Why Washington is no help at the pump

SMU Political Science Professor Cal Jillson talks about the Congressional gridlock in the debate over an energy policy.


WASHINGTON — When it comes to energy policy, congressional Democrats and Republicans agree on a lot: High gasoline prices are bad.

They pose a serious threat to our fragile economic recovery. And there's too much demagoguery - and far too little problem-solving - going on in Washington.

They also agree, nearly every podium-hugging, media-blitzing chance they get, that the other side is to blame.

"As is so frequently the case, Congress seems more interested in partisan squabbling than in problem-solving," says Cal Jillson, a political science professor at Southern Methodist University. "We have been talking about these issues since the Carter administration; it's time for something dramatic."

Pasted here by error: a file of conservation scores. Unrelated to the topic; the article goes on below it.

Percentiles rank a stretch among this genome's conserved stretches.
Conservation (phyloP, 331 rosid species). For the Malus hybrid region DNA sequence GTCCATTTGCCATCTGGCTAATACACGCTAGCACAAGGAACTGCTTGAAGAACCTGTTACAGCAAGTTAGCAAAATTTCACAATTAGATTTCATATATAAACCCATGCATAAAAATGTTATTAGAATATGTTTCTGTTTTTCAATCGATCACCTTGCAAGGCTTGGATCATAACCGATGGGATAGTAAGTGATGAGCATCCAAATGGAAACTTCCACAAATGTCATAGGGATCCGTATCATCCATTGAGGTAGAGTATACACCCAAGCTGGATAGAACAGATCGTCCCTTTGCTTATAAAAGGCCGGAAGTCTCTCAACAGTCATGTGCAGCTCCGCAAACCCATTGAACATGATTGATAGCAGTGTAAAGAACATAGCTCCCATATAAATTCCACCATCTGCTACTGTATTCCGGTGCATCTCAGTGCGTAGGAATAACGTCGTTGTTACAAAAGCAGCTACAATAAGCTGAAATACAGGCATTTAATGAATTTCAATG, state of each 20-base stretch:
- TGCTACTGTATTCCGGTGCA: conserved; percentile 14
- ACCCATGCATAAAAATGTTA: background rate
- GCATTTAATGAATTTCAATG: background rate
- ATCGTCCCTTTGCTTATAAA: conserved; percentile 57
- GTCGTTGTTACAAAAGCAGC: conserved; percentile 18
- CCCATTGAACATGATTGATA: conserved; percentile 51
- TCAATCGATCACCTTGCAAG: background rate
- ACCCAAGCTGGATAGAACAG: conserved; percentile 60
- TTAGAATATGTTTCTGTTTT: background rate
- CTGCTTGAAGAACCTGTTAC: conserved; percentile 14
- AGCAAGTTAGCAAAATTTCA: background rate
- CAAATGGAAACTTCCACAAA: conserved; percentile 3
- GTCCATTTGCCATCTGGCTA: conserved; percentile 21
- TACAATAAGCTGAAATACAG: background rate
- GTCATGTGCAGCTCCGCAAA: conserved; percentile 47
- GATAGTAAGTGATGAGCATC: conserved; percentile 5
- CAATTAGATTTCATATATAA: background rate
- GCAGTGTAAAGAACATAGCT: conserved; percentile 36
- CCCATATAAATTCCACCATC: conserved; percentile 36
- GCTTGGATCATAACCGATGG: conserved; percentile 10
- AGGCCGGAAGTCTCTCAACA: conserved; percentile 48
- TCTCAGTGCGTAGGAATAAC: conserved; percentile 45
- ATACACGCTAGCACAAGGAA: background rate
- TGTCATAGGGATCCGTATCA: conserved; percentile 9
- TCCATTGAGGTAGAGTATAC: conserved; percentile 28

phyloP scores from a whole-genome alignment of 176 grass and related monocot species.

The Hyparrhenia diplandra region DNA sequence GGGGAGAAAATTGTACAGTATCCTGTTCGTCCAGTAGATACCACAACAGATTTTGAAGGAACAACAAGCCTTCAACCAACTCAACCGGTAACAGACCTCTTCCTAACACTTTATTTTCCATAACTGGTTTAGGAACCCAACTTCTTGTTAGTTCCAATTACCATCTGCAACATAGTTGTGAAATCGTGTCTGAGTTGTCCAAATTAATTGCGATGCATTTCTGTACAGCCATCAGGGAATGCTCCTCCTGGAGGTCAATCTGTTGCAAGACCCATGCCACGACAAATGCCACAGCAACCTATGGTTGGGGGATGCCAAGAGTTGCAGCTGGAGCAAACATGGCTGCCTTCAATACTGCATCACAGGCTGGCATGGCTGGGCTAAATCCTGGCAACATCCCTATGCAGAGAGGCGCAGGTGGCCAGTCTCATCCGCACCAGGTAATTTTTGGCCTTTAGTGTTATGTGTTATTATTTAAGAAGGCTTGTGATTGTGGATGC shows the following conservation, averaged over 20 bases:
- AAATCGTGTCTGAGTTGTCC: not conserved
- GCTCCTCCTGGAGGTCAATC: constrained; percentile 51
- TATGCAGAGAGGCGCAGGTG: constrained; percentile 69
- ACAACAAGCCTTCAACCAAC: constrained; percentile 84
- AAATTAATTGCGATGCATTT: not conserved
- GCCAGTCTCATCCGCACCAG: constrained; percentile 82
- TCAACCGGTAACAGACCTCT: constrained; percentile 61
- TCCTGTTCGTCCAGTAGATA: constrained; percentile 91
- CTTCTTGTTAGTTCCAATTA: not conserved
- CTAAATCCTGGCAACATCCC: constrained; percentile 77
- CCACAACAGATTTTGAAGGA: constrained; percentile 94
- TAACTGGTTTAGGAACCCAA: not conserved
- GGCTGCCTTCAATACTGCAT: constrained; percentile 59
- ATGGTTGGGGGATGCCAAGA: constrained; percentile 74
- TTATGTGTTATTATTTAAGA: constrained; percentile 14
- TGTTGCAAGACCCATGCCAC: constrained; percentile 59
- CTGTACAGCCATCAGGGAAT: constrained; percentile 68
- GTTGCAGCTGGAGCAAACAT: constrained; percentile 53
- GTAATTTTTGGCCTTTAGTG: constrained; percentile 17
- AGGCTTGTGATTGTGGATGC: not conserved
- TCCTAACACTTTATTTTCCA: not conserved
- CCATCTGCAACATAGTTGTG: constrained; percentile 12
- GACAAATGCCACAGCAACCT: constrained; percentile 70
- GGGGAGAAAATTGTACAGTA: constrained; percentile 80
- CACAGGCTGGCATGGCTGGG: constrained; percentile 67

Right now, the only thing dramatic in the debate is the rhetoric. Each side cites reams of statistics to bolster its claims. Each side is pushing its own wish list, which has changed little since Barack Obama became president, despite last April's Gulf of Mexico oil spill and the subsequent fuel price spiral.

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